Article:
After receiving complaints about their unrealistic testing policies, the Department of Chemistry responded by dropping the portion of their weekly exams that forced students to juggle beakers brimming with corrosive acid on camera while simultaneously reciting all 118 elements of the periodic table in order of their electronegativities.
“We understand the inequities and difficulties of a remote education,” explained department chair Beven Stoxer. “Thus, we will now be administering the weekly juggle-and-periodic-table assessment as two separate, timed tests. As a display of compassion, students will no longer be required to complete the tasks simultaneously. Also, exams will now be 89 percent and not 90 percent of your final grade.”
Stoxer’s decision met resistance from his colleagues in the department, who claim that the juggle-and-periodic-table test is a critical assessment of chemical knowledge, especially for those wanting to enter medical fields. Meanwhile, students celebrated the change but remain unsatisfied with many of the department’s other policies.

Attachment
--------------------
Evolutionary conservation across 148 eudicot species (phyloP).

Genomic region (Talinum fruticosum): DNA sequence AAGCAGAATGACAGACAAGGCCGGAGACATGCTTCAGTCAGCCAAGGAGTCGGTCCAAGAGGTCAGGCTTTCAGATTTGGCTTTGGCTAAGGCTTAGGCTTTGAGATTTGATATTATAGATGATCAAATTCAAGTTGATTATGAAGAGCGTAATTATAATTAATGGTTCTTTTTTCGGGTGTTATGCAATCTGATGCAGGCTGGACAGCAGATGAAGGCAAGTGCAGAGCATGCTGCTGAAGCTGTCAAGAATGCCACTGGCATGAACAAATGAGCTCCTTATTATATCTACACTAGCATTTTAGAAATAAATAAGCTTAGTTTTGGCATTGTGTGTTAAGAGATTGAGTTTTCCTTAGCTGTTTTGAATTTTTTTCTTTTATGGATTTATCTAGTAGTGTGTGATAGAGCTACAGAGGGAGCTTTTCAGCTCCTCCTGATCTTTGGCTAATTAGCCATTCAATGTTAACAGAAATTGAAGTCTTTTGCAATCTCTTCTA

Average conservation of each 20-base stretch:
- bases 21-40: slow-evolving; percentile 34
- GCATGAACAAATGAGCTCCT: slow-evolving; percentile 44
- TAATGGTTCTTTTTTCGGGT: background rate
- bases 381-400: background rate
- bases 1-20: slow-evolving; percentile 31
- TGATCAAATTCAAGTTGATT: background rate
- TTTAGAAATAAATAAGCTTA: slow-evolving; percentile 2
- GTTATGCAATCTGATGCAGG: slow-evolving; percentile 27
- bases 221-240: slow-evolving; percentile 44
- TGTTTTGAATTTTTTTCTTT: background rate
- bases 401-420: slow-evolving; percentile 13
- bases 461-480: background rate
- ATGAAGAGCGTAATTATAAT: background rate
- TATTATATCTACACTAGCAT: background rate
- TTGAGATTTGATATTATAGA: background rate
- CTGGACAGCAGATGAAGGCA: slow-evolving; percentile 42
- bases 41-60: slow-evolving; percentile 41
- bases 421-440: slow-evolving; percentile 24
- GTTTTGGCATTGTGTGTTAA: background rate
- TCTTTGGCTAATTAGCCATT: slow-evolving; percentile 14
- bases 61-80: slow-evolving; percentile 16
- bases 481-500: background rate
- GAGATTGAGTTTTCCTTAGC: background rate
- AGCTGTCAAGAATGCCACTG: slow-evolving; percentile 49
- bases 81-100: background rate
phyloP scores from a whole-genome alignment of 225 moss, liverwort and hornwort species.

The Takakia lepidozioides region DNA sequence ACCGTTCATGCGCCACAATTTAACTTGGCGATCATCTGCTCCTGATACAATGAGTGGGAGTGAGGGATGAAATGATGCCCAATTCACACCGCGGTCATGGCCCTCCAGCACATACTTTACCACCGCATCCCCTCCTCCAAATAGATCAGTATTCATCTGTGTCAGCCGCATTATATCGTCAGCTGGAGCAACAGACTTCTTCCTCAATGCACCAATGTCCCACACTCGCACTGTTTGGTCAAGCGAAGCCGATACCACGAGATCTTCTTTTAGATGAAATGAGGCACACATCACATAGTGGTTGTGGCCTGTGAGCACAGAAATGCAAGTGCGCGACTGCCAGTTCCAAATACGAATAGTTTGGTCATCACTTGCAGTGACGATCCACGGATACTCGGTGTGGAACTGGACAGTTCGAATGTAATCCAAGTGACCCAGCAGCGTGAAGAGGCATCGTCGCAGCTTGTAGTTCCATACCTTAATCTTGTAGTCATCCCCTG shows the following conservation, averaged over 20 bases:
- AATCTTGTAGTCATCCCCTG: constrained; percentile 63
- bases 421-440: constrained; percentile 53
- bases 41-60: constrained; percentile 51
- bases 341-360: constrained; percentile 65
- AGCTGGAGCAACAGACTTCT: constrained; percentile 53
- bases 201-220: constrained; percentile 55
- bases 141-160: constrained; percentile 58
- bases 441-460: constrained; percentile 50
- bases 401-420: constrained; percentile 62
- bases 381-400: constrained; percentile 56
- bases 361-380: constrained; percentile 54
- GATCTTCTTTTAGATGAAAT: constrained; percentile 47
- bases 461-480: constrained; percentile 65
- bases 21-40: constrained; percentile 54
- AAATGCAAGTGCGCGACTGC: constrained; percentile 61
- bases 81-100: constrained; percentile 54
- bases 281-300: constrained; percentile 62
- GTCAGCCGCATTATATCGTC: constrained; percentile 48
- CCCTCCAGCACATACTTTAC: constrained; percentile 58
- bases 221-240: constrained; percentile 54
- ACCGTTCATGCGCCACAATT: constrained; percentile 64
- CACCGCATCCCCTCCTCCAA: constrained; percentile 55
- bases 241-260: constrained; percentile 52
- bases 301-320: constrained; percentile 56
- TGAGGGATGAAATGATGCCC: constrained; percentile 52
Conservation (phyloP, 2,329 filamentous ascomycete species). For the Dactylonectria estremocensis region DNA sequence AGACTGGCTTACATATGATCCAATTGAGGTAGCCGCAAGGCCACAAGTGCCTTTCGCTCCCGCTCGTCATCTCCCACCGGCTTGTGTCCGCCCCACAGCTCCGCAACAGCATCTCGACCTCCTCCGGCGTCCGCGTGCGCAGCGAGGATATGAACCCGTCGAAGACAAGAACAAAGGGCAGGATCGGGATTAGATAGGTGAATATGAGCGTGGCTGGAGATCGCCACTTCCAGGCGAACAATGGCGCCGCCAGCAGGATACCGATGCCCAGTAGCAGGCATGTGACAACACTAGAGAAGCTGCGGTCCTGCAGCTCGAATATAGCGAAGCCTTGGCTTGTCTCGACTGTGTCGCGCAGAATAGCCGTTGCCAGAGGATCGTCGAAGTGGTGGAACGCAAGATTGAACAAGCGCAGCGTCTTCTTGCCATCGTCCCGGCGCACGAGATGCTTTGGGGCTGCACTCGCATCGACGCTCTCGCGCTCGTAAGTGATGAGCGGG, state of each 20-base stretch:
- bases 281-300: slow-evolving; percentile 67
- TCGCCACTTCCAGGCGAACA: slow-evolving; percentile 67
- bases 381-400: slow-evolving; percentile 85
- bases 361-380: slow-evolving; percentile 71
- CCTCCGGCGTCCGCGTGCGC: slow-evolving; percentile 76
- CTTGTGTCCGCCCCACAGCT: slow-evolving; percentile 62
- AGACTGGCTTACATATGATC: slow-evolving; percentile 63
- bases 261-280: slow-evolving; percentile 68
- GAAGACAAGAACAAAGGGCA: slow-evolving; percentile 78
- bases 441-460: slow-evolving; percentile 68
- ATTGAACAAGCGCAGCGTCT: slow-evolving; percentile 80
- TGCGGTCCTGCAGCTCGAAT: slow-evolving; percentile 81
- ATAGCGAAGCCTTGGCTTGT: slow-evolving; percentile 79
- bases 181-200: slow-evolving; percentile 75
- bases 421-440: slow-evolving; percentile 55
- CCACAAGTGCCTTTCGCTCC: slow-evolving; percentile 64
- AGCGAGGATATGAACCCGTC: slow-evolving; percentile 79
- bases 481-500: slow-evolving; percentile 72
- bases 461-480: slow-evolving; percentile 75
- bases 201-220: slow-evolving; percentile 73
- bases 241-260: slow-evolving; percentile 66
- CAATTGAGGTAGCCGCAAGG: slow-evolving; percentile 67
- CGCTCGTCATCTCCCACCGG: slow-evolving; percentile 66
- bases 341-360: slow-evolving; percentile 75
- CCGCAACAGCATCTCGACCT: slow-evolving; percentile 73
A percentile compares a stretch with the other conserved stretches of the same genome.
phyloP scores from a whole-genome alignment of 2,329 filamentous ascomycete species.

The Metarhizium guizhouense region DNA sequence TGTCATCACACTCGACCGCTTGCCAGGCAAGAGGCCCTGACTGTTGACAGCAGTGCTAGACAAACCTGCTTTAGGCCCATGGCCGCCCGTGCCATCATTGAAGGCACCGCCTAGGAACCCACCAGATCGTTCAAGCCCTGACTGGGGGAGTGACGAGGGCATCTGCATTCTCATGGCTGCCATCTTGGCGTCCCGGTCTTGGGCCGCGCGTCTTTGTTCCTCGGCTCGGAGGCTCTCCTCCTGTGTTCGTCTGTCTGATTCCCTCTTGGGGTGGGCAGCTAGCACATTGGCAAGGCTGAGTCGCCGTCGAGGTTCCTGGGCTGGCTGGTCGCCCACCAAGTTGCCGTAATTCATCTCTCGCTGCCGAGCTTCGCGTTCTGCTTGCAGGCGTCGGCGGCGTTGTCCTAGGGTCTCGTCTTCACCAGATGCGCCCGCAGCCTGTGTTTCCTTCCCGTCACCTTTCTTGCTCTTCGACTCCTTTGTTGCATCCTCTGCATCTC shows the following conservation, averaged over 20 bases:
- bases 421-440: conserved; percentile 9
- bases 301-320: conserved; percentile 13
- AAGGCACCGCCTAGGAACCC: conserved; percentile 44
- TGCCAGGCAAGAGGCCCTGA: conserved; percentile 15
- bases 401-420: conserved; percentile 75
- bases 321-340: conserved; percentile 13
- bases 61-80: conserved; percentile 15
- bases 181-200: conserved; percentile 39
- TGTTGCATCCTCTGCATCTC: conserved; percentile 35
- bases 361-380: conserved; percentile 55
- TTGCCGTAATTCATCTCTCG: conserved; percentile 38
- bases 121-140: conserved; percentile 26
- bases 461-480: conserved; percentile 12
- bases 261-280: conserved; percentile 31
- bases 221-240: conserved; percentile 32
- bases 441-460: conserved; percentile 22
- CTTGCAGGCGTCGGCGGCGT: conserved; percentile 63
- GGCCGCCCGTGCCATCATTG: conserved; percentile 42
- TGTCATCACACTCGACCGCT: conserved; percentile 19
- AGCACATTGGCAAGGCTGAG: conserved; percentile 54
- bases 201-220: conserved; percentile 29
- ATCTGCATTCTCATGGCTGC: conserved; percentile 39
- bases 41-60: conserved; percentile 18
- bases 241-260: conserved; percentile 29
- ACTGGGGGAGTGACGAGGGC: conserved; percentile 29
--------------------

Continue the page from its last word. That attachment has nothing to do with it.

“Yeah, I’m obviously happy, but I still need to prepare for the portion of the exam where you taste 10 chemicals blindfolded and try to guess each carbon’s hybridization,” said pre-medicine student Jane McLane ’23. “Also, um, how about the 20-minute quizzes that the University specifically discouraged?”
At press time, the department was seen preparing vials of nitric oxide (NO) to send to students petitioning for Satisfactory/No Credit grading basis.
Editor’s Note: This article is purely satirical and fictitious. All attributions in this article are not genuine, and this story should be read in the context of pure entertainment only.
Contact Patrick Monreal at pmonreal ‘at’ stanford.edu.